- Get Involved
VIAL, PEDRO [PIERRE]
VIAL, PEDRO [PIERRE] (?–1814). Pedro (Pierre) Vial, a remarkable pathfinder in the Spanish Southwest, was born in Lyons, France, most likely in the middle decades of the eighteenth century. In remarks made about himself, Vial hinted that he had become familiar with lands along the Missouri River prior to the American Revolution; he first attracted the attention of Spanish authorities with his appearance in Natchitoches and New Orleans in 1779. Vial came to San Antonio in the fall of 1784 after living for a time among the Taovaya Indians. He was immediately selected by Governor Domingo Cabello y Robles to gather information about the eastern Comanches, who were associates of the Taovayas. In the company of Francisco Xavier Chaves, Vial spent the summer months of 1785 within Comanchería. In the following year, Cabello charged Vial with finding the most direct route between San Antonio and Santa Fe. Typically a loner, the French pathfinder set out on October 4 with only one companion, Cristóbal de los Santos, a native of Bexar. His responsibilities included keeping a diary in which he was to record distances traveled, Indians encountered, and the size of native encampments. Vial soon fell ill and possibly became disoriented. In any event, he traveled northward by way of Tawakoni villages near present Waco and then continued on to the Red River, where he lived for a time with the Taovayas.
From the Taovaya villages, Vial followed the Red and Canadian rivers westward and reached Santa Fe on May 26, 1787. In traveling this circuitous route, he had covered approximately 1,000 miles. Slightly more than a year after his arrival in Santa Fe, Vial set out for Natchitoches by way of the Texas Panhandle and the Red River. From Natchitoches he then trekked to San Antonio, followed by a second journey to Santa Fe-covering in all an estimated 2,377 miles in fourteen months. In successive summers (1792–93), Vial traveled over what would become the Santa Fe Trail, making a round trip-estimated at 2,279 miles-between Santa Fe and St. Louis. His feats included safe passage through lands occupied by such diverse Indian groups as Apaches, Comanches, Kansas, Osages, Arapahos, Pawnees, and Sioux. Aside from his major explorations, which linked Santa Fe to San Antonio, Natchitoches, and St. Louis, Vial regularly served the governor of New Mexico as interpreter and agent in Indian country. Five years after his trip to St. Louis, Vial left the Spanish to live among the Comanches, but in 1799 he resided at Portages des Sioux, to the north of St. Louis. By 1803 he was back in Santa Fe, where he died in 1814. His will indicated that he had never married and did not leave children.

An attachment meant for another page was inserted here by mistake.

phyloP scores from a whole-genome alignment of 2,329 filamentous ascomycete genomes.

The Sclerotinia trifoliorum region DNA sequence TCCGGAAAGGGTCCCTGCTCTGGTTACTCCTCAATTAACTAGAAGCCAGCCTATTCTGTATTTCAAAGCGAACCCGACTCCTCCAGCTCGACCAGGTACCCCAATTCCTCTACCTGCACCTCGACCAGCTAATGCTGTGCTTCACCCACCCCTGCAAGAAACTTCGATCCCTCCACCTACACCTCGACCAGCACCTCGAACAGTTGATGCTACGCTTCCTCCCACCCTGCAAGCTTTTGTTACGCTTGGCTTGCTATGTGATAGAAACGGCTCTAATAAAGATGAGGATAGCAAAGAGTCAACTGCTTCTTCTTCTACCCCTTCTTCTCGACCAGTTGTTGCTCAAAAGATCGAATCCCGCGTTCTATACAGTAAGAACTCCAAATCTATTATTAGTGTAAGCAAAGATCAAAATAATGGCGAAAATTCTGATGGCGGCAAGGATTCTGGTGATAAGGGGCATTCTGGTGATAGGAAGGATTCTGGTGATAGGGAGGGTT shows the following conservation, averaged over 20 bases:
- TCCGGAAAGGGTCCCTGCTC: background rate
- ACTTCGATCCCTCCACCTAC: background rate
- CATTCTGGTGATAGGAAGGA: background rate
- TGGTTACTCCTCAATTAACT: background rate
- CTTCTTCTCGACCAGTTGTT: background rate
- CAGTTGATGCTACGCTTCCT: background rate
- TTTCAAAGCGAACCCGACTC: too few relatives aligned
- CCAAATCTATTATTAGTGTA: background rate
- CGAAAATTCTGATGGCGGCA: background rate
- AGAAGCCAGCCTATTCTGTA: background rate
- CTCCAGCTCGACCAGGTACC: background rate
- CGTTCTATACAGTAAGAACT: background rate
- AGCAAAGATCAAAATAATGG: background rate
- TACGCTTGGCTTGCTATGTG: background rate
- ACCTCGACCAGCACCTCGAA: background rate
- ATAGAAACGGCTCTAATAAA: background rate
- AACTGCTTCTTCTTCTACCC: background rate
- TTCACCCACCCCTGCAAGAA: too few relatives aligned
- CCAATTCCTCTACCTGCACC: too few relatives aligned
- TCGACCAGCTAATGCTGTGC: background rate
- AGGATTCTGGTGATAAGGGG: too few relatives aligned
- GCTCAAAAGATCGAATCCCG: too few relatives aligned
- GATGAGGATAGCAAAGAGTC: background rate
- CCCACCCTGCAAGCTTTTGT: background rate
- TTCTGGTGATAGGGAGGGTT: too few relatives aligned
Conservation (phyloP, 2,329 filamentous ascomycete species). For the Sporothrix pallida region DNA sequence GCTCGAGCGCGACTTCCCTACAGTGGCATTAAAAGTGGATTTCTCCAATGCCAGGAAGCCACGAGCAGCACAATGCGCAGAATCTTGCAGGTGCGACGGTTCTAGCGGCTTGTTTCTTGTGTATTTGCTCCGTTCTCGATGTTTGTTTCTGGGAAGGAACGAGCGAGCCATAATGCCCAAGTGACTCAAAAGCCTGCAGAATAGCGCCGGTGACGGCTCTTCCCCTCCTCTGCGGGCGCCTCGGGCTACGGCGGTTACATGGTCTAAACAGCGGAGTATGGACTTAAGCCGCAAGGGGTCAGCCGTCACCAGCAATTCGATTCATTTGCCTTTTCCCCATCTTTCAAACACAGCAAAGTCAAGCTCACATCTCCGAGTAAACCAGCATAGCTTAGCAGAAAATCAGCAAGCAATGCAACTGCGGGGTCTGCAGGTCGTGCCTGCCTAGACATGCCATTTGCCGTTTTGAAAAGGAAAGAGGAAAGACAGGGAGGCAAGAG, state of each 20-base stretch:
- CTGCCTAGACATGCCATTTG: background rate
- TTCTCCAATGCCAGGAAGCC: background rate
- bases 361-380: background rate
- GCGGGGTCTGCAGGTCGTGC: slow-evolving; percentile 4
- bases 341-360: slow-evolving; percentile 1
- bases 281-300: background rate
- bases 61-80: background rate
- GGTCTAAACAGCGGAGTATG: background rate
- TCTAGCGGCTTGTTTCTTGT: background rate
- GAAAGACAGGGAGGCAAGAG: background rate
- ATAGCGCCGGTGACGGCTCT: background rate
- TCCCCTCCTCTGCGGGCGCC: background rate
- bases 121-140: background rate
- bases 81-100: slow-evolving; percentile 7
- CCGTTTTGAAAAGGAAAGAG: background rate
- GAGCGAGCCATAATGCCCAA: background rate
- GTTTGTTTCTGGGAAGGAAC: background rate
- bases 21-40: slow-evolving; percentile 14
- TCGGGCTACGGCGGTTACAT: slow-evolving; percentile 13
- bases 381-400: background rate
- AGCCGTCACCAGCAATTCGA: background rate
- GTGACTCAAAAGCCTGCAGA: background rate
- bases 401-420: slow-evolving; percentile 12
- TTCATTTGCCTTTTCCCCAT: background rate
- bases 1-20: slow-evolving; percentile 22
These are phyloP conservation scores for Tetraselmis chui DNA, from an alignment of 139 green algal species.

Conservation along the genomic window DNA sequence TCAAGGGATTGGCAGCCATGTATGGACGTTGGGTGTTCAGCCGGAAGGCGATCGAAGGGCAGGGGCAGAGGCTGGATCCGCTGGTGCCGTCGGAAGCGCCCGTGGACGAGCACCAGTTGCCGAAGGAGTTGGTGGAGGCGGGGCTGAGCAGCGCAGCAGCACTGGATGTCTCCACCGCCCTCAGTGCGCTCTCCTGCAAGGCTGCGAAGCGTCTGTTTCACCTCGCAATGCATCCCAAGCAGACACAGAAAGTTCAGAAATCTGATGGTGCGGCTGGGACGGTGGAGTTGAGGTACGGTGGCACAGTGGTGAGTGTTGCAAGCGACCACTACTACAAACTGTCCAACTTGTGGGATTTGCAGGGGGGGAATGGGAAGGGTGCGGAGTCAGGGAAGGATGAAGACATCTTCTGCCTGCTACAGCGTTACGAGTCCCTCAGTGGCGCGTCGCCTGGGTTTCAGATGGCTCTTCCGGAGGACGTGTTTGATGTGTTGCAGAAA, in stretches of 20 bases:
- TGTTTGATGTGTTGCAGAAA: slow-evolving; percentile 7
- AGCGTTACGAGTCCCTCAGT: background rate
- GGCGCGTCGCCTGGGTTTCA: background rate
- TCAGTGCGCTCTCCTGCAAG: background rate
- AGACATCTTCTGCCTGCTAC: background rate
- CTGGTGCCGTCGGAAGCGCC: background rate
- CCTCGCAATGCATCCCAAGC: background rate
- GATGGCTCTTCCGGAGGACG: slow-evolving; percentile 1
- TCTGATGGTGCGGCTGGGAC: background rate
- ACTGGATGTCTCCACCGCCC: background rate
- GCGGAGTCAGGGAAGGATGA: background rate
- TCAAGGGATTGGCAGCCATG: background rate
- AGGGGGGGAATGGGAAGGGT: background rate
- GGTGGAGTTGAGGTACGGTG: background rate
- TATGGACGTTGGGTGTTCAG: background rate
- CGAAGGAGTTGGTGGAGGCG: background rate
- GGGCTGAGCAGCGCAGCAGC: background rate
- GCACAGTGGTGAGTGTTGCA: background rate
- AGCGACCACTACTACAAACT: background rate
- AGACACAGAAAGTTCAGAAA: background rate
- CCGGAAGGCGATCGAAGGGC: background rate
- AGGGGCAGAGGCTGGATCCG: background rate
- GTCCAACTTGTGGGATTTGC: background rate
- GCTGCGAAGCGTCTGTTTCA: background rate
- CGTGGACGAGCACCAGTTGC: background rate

BIBLIOGRAPHY:Carlos E. Castañeda, Our Catholic Heritage in Texas (7 vols., Austin: Von Boeckmann-Jones, 1936–58; rpt., New York: Arno, 1976). Elizabeth A. H. John and Adán Benavides, Jr., "Inside Comanchería, 1785: The Diary of Pedro Vial and Francisco Xavier Chaves," Southwestern Historical Quarterly 98 (July 1994). Noel M. Loomis and Abraham P. Nasatir, Pedro Vial and the Roads to Santa Fe (Norman: University of Oklahoma Press, 1967).
Image Use Disclaimer
All copyrighted materials included within the Handbook of Texas Online are in accordance with Title 17 U.S.C. Section 107 related to Copyright and “Fair Use” for Non-Profit educational institutions, which permits the Texas State Historical Association (TSHA), to utilize copyrighted materials to further scholarship, education, and inform the public. The TSHA makes every effort to conform to the principles of fair use and to comply with copyright law.
For more information go to: http://www.law.cornell.edu/uscode/17/107.shtml
If you wish to use copyrighted material from this site for purposes of your own that go beyond fair use, you must obtain permission from the copyright owner.
The following, adapted from the Chicago Manual of Style, 15th edition, is the preferred citation for this article.Handbook of Texas Online, Donald E. Chipman, "VIAL, PEDRO [PIERRE]," accessed June 26, 2019, http://www.tshaonline.org/handbook/online/articles/fvi01.
Uploaded on June 15, 2010. Published by the Texas State Historical Association.